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Functions of intermediaries in eco-innovation: a study of business development organizations and cluster initiatives in a Swedish and a German region
Linköping University, Department of Management and Engineering, Environmental Technology and Management. Linköping University, Faculty of Science & Engineering.
Hannover, Germany. (Borderstep Institute for Innovation and Sustainability)
Linköping University, Department of Management and Engineering, Environmental Technology and Management. Linköping University, Faculty of Science & Engineering.
Linköping University, Department of Management and Engineering, Project Innovations and Entrepreneurship. Linköping University, Faculty of Science & Engineering.ORCID iD: 0000-0002-9938-8839
2015 (English)Conference paper, Oral presentation with published abstract (Other academic)
Abstract [en]

Eco-innovation continues to gain support as a driving force for sustainable development. In this regard, pressing questions include how to stimulate the development, diffusion and use of eco-innovations. Often, firms engaged with eco-innovation need to connect to intermediary organizations (e.g. business development organizations, regional clusters, universities, financers, incubators) to get hold of necessary resources to tackle the challenges in the innovation process. This article analyses the functions of such intermediary organizations for eco-innovation by focusing on public–owned business development organizations and cluster initiatives in the Region Scania, Sweden and North Rhine Westphalia, Germany.  We synthesise at least eight functions of intermediaries for eco-innovation as: (i) forecasting and road mapping (ii) resource mobilization (iii) networking and partnerships (iv) commercialization (v) technical consulting (vi) information scanning and distribution (vii) sector branding and legitimation (viii) prototyping and piloting.  The support functions often take a “one-size-fits-all” approach with few initiatives particularly tailored for eco-innovations. This can be explained by the market complementarity roles of public intermediaries, their resource constraints and the cross-sectoral nature of eco-innovation. Even though, intermediary functions are often appreciated by clients and financers, it is often difficult to establish a causal relation between the support and eco-innovation outcomes, a challenge which undermines the existence of intermediaries themselves. Despite these challenges, potential good practices point to a mix between general “one-size-fits-all” and tailored support activities for different types of eco-innovations and firms. Furthermore, interaction between various types of intermediaries is important since there are often numerous actors and initiatives working with eco-innovation which can confuse firms. When it comes to stimulating radical eco-innovations, a proactive approach to intermediation is particularly important.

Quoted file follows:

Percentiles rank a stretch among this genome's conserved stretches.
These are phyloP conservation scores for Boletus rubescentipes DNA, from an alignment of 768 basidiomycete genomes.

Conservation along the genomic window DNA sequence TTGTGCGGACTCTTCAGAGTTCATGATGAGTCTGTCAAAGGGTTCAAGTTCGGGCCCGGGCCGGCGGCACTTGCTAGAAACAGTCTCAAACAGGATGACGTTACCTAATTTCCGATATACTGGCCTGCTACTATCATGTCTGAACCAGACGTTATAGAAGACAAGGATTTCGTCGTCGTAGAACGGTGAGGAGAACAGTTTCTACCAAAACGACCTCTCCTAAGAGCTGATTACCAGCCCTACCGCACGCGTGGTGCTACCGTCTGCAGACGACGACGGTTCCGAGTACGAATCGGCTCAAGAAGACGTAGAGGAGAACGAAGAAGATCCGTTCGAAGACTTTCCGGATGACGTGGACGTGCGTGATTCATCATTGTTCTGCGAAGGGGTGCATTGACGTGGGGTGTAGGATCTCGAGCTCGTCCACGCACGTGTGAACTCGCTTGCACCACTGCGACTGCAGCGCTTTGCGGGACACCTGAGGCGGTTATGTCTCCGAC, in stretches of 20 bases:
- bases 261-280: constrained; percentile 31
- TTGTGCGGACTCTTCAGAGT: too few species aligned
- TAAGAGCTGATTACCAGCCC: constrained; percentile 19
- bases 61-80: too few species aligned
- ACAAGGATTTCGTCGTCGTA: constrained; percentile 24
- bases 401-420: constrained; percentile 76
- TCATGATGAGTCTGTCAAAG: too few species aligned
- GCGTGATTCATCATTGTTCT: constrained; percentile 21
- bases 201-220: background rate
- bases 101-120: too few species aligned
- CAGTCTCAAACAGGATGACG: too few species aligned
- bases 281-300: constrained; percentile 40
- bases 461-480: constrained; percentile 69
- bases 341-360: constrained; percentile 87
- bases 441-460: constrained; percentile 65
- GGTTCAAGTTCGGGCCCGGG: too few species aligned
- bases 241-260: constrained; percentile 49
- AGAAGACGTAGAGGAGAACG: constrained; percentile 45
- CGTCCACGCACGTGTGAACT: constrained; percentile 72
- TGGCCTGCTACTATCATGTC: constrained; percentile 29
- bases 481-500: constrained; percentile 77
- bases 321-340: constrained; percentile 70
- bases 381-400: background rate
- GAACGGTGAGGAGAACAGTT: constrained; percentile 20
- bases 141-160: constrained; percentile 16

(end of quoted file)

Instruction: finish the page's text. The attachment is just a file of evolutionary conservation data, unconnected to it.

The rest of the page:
Place, publisher, year, edition, pages
2015.
Keyword [en]
Innovation systems, Sustainable entrepreneurship, Public support, Regional development
National Category
Business Administration Economic Geography
Identifiers
URN: urn:nbn:se:liu:diva-123206OAI: oai:DiVA.org:liu-123206DiVA: diva2:877405
Conference
Global Cleaner Production and Sustainable Consumption Conference,1-4 November, Sitges-Barcelona,Spain
Projects
SHIFT
Funder
Swedish Research Council Formas
Available from: 2015-12-07 Created: 2015-12-07 Last updated: 2016-05-04Bibliographically approved

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Kanda et al.,2015b(213 kB)75 downloads
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CiteExportLink to record
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Citation style
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